You can find just about any food or consumer product in a natural or organic version nowadays. If you’re willing to put in some more work, you can even find homemade DIY recipes for all of these things too. I’ve seen everything from soap, to lip balm, to natural laundry detergents. Many of these are really good and avoid the harmful chemicals and additives present in many consumer products. Lately, I’ve been seeing recipes for homemade toothpaste pop up on Pinterest and some dental related websites. You might be wondering if this is something you can make yourself. Save a little money and avoid chemicals… right?
Before we tackle that, let’s look at the actual function of toothpaste.
- It’s primary function is to reduce cavities! It accomplishes this through fluoride. Your teeth need that contact with fluoride toothpaste several minutes each day to get the maximal effect. You ideally want two minutes of contact twice a day.
- Secondarily, toothpaste is made to clean and polish your teeth. The abrasiveness of the toothpaste in combination with brushing is what accomplishes this. It takes a good two minutes to really brush them well.
- A third function (that isn’t always present) is to reduce the level of bacteria in your mouth. Some toothpastes do this by adding triclosan.
- It’s last function is to freshen your breath.
A homemade toothpaste can really only accomplish two of the four above. I think losing the fluoride component is a big deal. Adding fluoride to your daily brushing routine can easily reduce the number of cavities you develop by 20-40% depending on the fluoride strength. This is all from using a topical formulation of fluoride toothpaste that doesn’t expose you to the full body effects of fluoride in the water. I’m a big proponent of fluoride in toothpaste, but not of fluoride in the water. You can read more about that in my other article.
A second consideration…
Before the last several hundred years, toothpaste didn’t even exist! Did this mean people’s teeth were rotting out at an early age and they had terrible breath?
Sure, some people had rotten teeth and toothaches before toothpaste. It didn’t occur at the rate you’d think though. So why is this? Processed sugars have a big part in it. Before the industrial revolution, people simply didn’t have access to the processed sugars and carbohydrates that they do today. Streptococcus mutans is the primary bacteria in your mouth responsible for cavities. It likes to feed on sugar and it produces acid as a byproduct. It is actually this acid that breaks your teeth down. If aren’t consistently snacking on or drinking sugars, the bacteria won’t have anything to feed on, the acid won’t be produced, and cavities won’t form. This is why cavities weren’t a problem for most of human history.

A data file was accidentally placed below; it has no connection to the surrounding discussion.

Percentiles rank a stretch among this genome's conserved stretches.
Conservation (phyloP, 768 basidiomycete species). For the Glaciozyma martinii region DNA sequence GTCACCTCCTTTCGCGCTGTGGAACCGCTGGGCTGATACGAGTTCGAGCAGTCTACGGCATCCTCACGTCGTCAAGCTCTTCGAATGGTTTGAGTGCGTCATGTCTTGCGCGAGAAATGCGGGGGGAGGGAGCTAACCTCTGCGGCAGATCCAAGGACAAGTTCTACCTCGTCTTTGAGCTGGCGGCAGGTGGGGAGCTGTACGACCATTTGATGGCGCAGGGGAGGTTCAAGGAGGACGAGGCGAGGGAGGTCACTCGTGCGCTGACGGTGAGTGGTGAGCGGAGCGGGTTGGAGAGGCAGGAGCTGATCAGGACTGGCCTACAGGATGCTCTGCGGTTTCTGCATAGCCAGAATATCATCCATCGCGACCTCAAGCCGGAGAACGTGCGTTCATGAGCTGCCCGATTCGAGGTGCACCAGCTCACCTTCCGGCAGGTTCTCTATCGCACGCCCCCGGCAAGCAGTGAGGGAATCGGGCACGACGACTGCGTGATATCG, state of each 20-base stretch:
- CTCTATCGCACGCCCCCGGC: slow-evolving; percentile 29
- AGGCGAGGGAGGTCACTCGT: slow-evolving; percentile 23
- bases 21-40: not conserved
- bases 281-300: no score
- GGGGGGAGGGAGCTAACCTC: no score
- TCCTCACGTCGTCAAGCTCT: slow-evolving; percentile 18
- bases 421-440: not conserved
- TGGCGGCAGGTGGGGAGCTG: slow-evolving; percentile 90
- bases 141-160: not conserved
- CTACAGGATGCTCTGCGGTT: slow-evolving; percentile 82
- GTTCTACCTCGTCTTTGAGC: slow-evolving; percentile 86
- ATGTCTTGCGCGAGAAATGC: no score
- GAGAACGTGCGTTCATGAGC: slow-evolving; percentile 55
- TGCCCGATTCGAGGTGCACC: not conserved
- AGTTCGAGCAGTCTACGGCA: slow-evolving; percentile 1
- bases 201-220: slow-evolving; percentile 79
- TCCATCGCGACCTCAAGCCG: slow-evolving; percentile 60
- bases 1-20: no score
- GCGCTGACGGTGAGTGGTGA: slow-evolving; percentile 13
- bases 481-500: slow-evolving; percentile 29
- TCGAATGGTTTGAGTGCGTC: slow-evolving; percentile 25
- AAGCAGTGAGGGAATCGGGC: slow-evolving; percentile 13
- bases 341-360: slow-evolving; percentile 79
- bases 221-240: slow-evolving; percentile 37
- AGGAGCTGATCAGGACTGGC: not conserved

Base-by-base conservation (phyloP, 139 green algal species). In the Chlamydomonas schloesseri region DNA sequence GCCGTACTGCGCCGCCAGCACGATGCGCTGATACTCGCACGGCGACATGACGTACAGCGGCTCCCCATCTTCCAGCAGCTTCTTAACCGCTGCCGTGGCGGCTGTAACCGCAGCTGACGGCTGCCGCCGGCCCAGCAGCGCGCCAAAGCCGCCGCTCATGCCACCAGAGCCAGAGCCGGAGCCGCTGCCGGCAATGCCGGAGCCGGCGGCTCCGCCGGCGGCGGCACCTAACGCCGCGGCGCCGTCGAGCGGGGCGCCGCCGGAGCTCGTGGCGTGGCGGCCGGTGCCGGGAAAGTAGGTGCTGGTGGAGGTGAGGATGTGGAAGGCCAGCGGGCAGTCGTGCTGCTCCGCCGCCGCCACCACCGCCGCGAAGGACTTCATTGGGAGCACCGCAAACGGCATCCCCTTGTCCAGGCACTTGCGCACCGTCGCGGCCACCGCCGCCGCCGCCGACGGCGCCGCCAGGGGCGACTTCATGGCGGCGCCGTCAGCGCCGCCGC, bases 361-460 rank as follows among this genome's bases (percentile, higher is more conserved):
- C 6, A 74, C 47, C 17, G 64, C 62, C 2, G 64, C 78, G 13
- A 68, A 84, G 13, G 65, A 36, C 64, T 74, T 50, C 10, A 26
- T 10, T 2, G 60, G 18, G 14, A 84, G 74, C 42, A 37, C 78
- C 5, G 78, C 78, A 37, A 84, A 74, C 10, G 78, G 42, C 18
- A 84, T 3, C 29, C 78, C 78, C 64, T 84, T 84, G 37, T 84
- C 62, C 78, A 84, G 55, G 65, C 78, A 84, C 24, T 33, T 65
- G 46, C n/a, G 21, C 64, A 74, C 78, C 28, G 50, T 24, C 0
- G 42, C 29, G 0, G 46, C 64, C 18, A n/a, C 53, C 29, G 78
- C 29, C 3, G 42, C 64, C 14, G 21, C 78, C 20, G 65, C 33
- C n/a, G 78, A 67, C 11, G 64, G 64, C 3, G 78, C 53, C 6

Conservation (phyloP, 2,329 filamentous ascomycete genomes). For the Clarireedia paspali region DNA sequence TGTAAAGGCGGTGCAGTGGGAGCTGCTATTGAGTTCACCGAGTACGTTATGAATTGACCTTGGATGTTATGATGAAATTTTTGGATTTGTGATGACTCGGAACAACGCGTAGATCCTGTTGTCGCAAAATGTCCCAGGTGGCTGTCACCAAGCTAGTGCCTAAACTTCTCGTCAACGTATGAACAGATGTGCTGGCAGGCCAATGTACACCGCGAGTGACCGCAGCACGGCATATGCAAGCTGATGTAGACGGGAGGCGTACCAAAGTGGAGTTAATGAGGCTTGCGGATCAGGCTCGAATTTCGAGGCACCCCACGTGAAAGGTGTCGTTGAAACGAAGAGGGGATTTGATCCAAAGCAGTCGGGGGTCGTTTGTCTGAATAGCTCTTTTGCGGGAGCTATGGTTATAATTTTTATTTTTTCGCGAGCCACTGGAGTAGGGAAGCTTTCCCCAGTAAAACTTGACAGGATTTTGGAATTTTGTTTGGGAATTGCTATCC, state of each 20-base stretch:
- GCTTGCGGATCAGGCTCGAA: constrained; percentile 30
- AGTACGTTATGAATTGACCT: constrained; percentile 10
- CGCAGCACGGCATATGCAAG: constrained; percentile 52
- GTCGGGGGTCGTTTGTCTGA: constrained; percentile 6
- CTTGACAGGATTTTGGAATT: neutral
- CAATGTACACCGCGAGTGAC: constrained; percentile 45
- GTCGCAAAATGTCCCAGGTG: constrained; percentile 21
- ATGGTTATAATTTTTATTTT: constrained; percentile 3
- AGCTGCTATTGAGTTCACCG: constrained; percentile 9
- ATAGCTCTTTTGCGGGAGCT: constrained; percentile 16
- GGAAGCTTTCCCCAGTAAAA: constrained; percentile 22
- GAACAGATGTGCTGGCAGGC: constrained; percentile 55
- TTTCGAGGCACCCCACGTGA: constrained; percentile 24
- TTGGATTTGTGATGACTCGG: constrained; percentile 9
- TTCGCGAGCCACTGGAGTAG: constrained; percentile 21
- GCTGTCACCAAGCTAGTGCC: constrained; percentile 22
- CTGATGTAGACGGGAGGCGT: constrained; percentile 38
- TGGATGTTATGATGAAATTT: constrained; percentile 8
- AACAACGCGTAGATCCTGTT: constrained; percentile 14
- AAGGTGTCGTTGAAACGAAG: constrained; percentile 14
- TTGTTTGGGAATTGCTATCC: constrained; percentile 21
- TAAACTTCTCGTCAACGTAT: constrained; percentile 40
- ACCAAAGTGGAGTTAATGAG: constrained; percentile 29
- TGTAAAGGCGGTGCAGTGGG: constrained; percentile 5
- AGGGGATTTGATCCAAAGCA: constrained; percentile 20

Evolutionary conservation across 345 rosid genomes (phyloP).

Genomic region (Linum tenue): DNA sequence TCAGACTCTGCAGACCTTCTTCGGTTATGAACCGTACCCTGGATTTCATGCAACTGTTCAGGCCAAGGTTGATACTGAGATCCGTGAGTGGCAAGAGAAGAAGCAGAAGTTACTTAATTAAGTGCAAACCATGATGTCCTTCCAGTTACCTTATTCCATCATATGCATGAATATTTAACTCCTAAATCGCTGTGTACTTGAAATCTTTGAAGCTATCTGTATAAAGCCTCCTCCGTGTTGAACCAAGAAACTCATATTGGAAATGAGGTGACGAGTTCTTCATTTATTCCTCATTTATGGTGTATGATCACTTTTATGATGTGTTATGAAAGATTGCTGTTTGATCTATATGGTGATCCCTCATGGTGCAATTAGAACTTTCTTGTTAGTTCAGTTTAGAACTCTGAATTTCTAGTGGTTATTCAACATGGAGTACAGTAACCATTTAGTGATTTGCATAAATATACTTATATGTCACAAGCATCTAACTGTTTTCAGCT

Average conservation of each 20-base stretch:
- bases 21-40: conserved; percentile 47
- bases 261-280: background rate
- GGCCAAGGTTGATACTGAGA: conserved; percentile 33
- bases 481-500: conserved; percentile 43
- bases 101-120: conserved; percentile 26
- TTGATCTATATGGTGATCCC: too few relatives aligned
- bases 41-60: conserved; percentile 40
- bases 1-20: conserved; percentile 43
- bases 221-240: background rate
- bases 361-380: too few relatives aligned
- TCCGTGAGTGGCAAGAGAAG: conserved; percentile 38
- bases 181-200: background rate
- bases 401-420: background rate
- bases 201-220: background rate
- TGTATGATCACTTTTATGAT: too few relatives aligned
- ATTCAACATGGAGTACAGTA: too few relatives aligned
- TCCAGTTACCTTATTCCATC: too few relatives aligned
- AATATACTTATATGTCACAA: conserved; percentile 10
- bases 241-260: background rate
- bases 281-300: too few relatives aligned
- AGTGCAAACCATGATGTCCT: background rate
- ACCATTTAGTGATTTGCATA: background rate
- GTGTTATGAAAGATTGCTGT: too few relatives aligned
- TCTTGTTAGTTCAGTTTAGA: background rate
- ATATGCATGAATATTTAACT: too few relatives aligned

From a tooth cleaning perspective, chewing fibrous foods such fruits and vegetables actually helps clean your teeth. Again, there weren’t all these processed sugars and sticky additives in foods before the industrial revolution. Your tongue, cheeks, and saliva, are all there to help keep your teeth clean even without a toothbrush.
So what does all this tell us?
If you’re going to eat the way most people eat today, you are going to need some extra help keeping your teeth clean and protecting them. They simply can’t stand up to our “modern” diet. This means that you need a toothpaste that is mildly abrasive (but not too much so), has a good proportion of fluoride for optimum cavity fighting abilities, and helps reduce bacteria in your mouth.
We have to use an unnatural toothpaste because our diet today is also unnatural.
Your other option is to radically change your diet. That means no sodas, no processed sugars, no processed carbohydrates and no grazing on food throughout the day. This is the only situation in which I would recommend you switch to an entirely “natural” toothpaste. The only thing you need out of toothpaste in this case is it’s ability to clean off your teeth and give you fresh breath.